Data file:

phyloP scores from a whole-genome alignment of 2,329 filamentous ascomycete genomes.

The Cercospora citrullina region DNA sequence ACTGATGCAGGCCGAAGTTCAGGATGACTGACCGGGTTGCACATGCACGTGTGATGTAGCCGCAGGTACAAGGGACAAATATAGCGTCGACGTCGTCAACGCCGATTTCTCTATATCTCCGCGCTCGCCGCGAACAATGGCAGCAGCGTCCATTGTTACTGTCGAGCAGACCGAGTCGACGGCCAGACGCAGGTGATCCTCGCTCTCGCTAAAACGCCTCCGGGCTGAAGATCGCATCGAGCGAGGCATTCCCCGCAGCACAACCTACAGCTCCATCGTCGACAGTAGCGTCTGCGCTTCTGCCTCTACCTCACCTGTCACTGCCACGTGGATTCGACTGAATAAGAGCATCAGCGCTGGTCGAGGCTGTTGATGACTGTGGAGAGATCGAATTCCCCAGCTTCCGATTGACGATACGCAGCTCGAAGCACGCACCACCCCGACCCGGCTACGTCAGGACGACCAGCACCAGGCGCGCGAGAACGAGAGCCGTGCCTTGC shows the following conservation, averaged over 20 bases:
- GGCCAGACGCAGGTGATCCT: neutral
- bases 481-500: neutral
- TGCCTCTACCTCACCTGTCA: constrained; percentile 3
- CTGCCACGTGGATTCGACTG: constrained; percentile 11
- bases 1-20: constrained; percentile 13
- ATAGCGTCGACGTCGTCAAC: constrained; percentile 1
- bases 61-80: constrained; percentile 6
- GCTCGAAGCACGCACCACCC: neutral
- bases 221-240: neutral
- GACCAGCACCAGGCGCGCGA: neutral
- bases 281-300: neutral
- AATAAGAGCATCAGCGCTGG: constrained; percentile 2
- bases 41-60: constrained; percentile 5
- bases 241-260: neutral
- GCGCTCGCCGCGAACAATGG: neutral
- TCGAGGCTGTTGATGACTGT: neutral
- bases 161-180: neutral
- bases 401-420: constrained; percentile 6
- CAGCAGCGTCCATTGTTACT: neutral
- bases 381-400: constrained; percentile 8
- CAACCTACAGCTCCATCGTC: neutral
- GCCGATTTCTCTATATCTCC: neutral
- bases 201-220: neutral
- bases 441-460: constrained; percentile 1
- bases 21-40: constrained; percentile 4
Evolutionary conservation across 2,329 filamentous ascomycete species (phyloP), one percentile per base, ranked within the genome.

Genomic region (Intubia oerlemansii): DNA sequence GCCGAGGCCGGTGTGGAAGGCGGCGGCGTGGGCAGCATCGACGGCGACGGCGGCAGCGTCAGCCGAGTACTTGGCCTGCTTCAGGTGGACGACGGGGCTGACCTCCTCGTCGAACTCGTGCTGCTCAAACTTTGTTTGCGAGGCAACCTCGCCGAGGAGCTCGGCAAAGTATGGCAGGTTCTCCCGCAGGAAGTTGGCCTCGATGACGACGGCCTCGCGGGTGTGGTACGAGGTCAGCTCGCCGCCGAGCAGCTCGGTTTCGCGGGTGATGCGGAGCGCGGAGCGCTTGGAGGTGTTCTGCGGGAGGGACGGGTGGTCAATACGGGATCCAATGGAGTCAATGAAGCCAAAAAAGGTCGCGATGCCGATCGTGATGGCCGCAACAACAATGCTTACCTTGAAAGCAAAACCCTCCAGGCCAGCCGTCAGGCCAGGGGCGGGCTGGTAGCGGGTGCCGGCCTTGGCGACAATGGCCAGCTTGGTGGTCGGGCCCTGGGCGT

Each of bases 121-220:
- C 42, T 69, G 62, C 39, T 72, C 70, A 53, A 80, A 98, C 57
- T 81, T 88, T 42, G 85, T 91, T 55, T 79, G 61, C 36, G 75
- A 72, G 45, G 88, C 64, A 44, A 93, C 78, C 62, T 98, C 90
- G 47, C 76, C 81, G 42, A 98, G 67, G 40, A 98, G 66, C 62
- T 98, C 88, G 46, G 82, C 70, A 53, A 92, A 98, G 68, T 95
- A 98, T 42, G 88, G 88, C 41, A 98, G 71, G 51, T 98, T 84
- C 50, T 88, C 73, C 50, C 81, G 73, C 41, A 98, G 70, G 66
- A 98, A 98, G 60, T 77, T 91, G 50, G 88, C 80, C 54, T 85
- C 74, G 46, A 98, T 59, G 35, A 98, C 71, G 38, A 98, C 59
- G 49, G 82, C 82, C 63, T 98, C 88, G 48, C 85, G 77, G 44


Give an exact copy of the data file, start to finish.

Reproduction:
phyloP scores from a whole-genome alignment of 2,329 filamentous ascomycete genomes.

The Cercospora citrullina region DNA sequence ACTGATGCAGGCCGAAGTTCAGGATGACTGACCGGGTTGCACATGCACGTGTGATGTAGCCGCAGGTACAAGGGACAAATATAGCGTCGACGTCGTCAACGCCGATTTCTCTATATCTCCGCGCTCGCCGCGAACAATGGCAGCAGCGTCCATTGTTACTGTCGAGCAGACCGAGTCGACGGCCAGACGCAGGTGATCCTCGCTCTCGCTAAAACGCCTCCGGGCTGAAGATCGCATCGAGCGAGGCATTCCCCGCAGCACAACCTACAGCTCCATCGTCGACAGTAGCGTCTGCGCTTCTGCCTCTACCTCACCTGTCACTGCCACGTGGATTCGACTGAATAAGAGCATCAGCGCTGGTCGAGGCTGTTGATGACTGTGGAGAGATCGAATTCCCCAGCTTCCGATTGACGATACGCAGCTCGAAGCACGCACCACCCCGACCCGGCTACGTCAGGACGACCAGCACCAGGCGCGCGAGAACGAGAGCCGTGCCTTGC shows the following conservation, averaged over 20 bases:
- GGCCAGACGCAGGTGATCCT: neutral
- bases 481-500: neutral
- TGCCTCTACCTCACCTGTCA: constrained; percentile 3
- CTGCCACGTGGATTCGACTG: constrained; percentile 11
- bases 1-20: constrained; percentile 13
- ATAGCGTCGACGTCGTCAAC: constrained; percentile 1
- bases 61-80: constrained; percentile 6
- GCTCGAAGCACGCACCACCC: neutral
- bases 221-240: neutral
- GACCAGCACCAGGCGCGCGA: neutral
- bases 281-300: neutral
- AATAAGAGCATCAGCGCTGG: constrained; percentile 2
- bases 41-60: constrained; percentile 5
- bases 241-260: neutral
- GCGCTCGCCGCGAACAATGG: neutral
- TCGAGGCTGTTGATGACTGT: neutral
- bases 161-180: neutral
- bases 401-420: constrained; percentile 6
- CAGCAGCGTCCATTGTTACT: neutral
- bases 381-400: constrained; percentile 8
- CAACCTACAGCTCCATCGTC: neutral
- GCCGATTTCTCTATATCTCC: neutral
- bases 201-220: neutral
- bases 441-460: constrained; percentile 1
- bases 21-40: constrained; percentile 4
Evolutionary conservation across 2,329 filamentous ascomycete species (phyloP), one percentile per base, ranked within the genome.

Genomic region (Intubia oerlemansii): DNA sequence GCCGAGGCCGGTGTGGAAGGCGGCGGCGTGGGCAGCATCGACGGCGACGGCGGCAGCGTCAGCCGAGTACTTGGCCTGCTTCAGGTGGACGACGGGGCTGACCTCCTCGTCGAACTCGTGCTGCTCAAACTTTGTTTGCGAGGCAACCTCGCCGAGGAGCTCGGCAAAGTATGGCAGGTTCTCCCGCAGGAAGTTGGCCTCGATGACGACGGCCTCGCGGGTGTGGTACGAGGTCAGCTCGCCGCCGAGCAGCTCGGTTTCGCGGGTGATGCGGAGCGCGGAGCGCTTGGAGGTGTTCTGCGGGAGGGACGGGTGGTCAATACGGGATCCAATGGAGTCAATGAAGCCAAAAAAGGTCGCGATGCCGATCGTGATGGCCGCAACAACAATGCTTACCTTGAAAGCAAAACCCTCCAGGCCAGCCGTCAGGCCAGGGGCGGGCTGGTAGCGGGTGCCGGCCTTGGCGACAATGGCCAGCTTGGTGGTCGGGCCCTGGGCGT

Each of bases 121-220:
- C 42, T 69, G 62, C 39, T 72, C 70, A 53, A 80, A 98, C 57
- T 81, T 88, T 42, G 85, T 91, T 55, T 79, G 61, C 36, G 75
- A 72, G 45, G 88, C 64, A 44, A 93, C 78, C 62, T 98, C 90
- G 47, C 76, C 81, G 42, A 98, G 67, G 40, A 98, G 66, C 62
- T 98, C 88, G 46, G 82, C 70, A 53, A 92, A 98, G 68, T 95
- A 98, T 42, G 88, G 88, C 41, A 98, G 71, G 51, T 98, T 84
- C 50, T 88, C 73, C 50, C 81, G 73, C 41, A 98, G 70, G 66
- A 98, A 98, G 60, T 77, T 91, G 50, G 88, C 80, C 54, T 85
- C 74, G 46, A 98, T 59, G 35, A 98, C 71, G 38, A 98, C 59
- G 49, G 82, C 82, C 63, T 98, C 88, G 48, C 85, G 77, G 44